Thanks to the use of mammography screening and improved treatment, between 384,000 and 614,500 breast cancer deaths have been averted since 1989, researchers calculated.
“Recent reviews of mammography screening have focused media attention on some of the risks of mammography screening, such as call-backs for additional imaging and breast biopsies, downplaying the most important aspect of screening—that finding and treating breast cancer early saves women’s lives,” said study author R. Edward Hendrick, PhD, of the University of Colorado School of Medicine, in a press release. “Our study provides evidence of just how effective the combination of early detection and modern breast cancer treatment have been in averting breast cancer deaths.”
The NHS breast cancer screening programme is generally regarded as a big success, but there have long been concerns that it’s not targeted enough.
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The research team collected data from the Surveillance, Epidemiology, and End Results (SEER) program on women aged 40–84 years since 1989. They calculated the difference between SEER‐reported mortality rates and background mortality rates for each five‐year age group, which was multiplied by the population for each five‐year age group. They estimated the number of deaths averted in 2012, 2015, and 2018.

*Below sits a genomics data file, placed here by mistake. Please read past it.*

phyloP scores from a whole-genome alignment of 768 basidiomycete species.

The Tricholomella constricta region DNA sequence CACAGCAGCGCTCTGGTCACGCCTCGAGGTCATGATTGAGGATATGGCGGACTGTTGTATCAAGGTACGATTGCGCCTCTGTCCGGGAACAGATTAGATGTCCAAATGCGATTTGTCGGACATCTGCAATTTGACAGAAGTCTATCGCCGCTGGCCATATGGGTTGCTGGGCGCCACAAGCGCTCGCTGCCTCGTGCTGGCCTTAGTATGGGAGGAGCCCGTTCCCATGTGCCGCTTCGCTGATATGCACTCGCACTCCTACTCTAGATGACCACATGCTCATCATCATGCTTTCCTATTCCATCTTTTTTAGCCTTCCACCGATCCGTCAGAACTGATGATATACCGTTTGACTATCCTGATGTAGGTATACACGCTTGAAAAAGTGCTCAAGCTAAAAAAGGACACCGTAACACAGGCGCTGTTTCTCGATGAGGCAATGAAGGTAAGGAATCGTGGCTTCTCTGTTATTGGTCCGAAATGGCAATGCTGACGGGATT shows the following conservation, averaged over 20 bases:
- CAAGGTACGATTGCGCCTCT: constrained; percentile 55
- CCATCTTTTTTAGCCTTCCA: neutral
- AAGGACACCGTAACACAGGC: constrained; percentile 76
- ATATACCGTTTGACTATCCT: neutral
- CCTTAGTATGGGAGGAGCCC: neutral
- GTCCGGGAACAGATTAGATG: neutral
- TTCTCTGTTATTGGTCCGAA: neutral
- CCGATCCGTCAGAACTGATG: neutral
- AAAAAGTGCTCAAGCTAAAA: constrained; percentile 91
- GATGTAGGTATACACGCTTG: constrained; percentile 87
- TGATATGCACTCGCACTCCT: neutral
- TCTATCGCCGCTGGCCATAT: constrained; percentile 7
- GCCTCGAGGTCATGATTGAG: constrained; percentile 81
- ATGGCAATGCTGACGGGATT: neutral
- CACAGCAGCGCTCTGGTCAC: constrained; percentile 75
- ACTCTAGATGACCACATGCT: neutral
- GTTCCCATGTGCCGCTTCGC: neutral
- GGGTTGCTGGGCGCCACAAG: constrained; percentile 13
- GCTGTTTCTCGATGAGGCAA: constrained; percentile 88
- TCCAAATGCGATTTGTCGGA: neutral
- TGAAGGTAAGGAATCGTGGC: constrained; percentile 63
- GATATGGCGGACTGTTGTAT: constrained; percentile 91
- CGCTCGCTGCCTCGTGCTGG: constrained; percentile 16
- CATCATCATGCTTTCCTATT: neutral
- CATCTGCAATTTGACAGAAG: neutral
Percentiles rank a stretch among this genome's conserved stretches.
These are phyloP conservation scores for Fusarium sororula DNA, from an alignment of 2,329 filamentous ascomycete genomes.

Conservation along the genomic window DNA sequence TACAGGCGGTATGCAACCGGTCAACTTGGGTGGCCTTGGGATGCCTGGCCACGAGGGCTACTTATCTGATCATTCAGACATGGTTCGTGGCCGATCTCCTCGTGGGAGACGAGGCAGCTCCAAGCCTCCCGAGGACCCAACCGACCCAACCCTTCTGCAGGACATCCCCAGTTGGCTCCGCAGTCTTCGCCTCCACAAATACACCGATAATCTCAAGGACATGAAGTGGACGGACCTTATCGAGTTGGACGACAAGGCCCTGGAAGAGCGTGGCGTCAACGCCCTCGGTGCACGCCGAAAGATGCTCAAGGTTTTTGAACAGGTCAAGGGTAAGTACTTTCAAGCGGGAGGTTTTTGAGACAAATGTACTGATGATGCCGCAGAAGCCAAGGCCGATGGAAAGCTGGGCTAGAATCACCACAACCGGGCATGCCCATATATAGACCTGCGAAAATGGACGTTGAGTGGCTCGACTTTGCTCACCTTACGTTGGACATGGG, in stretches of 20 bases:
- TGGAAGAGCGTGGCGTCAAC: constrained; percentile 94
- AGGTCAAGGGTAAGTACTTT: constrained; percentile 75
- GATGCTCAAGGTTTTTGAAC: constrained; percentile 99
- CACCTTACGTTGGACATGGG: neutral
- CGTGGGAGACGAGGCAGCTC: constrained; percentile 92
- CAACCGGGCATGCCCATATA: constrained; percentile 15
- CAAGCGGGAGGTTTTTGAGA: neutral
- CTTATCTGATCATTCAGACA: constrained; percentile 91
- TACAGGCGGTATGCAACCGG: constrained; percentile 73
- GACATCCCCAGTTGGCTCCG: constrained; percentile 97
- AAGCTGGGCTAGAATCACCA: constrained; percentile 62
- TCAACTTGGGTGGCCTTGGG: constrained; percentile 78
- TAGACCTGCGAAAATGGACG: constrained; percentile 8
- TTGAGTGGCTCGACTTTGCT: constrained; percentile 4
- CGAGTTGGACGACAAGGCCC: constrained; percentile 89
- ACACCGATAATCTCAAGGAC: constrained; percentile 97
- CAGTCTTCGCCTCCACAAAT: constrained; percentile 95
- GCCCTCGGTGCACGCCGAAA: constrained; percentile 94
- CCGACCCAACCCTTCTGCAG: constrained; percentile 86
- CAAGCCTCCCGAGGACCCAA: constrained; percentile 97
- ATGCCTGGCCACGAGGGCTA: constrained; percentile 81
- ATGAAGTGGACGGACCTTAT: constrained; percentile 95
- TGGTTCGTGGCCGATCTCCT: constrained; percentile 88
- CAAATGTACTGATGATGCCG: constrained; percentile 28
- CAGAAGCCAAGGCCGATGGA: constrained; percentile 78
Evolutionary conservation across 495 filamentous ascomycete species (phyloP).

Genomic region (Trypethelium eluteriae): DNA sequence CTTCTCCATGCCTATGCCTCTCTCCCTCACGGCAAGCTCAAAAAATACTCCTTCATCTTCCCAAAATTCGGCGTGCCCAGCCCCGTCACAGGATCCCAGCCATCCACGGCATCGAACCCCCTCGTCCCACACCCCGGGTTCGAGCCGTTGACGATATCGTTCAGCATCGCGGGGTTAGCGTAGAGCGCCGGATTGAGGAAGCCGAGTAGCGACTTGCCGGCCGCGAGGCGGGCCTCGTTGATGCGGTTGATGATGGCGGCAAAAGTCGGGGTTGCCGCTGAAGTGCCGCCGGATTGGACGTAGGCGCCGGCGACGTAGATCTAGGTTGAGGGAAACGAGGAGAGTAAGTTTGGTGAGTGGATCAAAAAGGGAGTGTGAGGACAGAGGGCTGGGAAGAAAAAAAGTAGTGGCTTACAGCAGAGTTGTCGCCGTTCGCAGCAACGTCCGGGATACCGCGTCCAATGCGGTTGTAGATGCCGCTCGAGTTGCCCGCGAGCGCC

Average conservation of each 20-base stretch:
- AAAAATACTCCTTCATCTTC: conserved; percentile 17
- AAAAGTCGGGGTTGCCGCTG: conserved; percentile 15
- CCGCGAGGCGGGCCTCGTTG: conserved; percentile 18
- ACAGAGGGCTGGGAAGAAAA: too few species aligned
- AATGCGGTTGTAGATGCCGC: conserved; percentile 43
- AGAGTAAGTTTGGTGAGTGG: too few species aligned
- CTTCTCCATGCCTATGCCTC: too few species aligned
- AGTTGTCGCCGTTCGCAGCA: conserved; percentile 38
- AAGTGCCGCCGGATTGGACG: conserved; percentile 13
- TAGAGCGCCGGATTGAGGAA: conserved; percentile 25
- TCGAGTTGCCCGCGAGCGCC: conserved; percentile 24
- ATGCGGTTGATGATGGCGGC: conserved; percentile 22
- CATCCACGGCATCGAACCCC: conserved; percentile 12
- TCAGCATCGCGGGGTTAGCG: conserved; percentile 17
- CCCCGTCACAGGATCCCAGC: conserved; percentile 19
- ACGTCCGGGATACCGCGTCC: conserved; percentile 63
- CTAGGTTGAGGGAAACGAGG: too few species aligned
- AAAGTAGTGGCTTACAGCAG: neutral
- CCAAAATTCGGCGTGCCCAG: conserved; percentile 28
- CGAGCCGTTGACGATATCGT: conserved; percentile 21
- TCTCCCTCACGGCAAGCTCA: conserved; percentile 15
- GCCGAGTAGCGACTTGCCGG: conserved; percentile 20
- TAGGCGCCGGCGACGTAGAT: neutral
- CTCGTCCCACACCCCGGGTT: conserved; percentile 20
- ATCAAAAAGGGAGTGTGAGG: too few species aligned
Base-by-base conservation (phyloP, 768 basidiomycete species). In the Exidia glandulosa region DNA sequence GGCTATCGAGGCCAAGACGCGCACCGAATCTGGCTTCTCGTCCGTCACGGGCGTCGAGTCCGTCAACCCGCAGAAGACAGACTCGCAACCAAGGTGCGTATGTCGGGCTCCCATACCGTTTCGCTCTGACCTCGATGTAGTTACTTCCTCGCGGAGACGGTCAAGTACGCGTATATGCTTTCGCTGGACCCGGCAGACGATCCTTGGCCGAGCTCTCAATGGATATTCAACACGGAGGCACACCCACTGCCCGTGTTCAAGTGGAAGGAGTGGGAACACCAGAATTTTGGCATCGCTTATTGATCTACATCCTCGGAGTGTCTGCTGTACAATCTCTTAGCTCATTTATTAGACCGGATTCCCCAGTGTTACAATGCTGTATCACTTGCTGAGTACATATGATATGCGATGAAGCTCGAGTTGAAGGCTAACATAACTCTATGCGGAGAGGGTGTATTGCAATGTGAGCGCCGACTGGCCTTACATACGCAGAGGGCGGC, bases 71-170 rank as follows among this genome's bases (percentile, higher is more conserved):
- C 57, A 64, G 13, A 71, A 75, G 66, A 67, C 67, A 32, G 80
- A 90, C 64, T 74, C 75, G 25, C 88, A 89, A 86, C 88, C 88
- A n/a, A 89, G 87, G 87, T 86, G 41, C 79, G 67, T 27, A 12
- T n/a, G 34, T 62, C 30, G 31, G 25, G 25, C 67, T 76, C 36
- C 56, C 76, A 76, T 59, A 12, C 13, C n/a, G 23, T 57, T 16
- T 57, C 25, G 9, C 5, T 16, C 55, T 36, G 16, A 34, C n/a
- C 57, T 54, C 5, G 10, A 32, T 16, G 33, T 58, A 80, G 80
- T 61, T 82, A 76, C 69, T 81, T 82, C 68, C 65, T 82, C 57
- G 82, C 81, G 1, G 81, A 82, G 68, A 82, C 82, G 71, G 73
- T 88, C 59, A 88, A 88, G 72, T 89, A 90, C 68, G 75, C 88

ℹ️ Read our detailed take on today's news that annual screening for younger women aged 35-39, who have a family history of breast cancer, would be effective in detecting tumours earlier. ▸ https://t.co/LFDmYqn5mc
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— Breast Cancer Now (@BCCare) February 11, 2019
In 2012, between 20,860 and 33,842 breast cancer deaths were averted; deaths averted in 2015 ranged from 23,703 to 39,415, and 27,083 to 45,726 in 2018. Breast cancer mortality reductions for 2012 and 2015 ranged from 38.6% to 50.5% and 41.5% to 54.2%, respectively—and ranged from 45.3% to 58.3% in 2018. Since 1989, the total cumulative breast cancer deaths averted ranged from 237,234 to 370,402 in 2012, 305,934 to 483,435 in 2015, and 384,046 to 614,484 in 2018.
Earlier screening for women at high risk / with a family history of breast cancer is important and this should go hand in hand with help and advice on how to reduce risk. https://t.co/DRLPhK8NhY
— Breast Cancer UK (@BreastCancer_UK) February 11, 2019
According to Hendrick, just about half of women over the age of 40 receive regular screenings. “The best possible long-term effect of our findings would be to help women recognize that early detection and modern, personalized breast cancer treatment saves lives and to encourage more women to get screened annually starting at age 40,” he said.
Study author Mark Helvie, MD, of the University of Michigan Health System, said, “While we anticipate new scientific advances that will further reduce breast cancer deaths and morbidity, it is important that women continue to comply with existing screening and treatment recommendations.”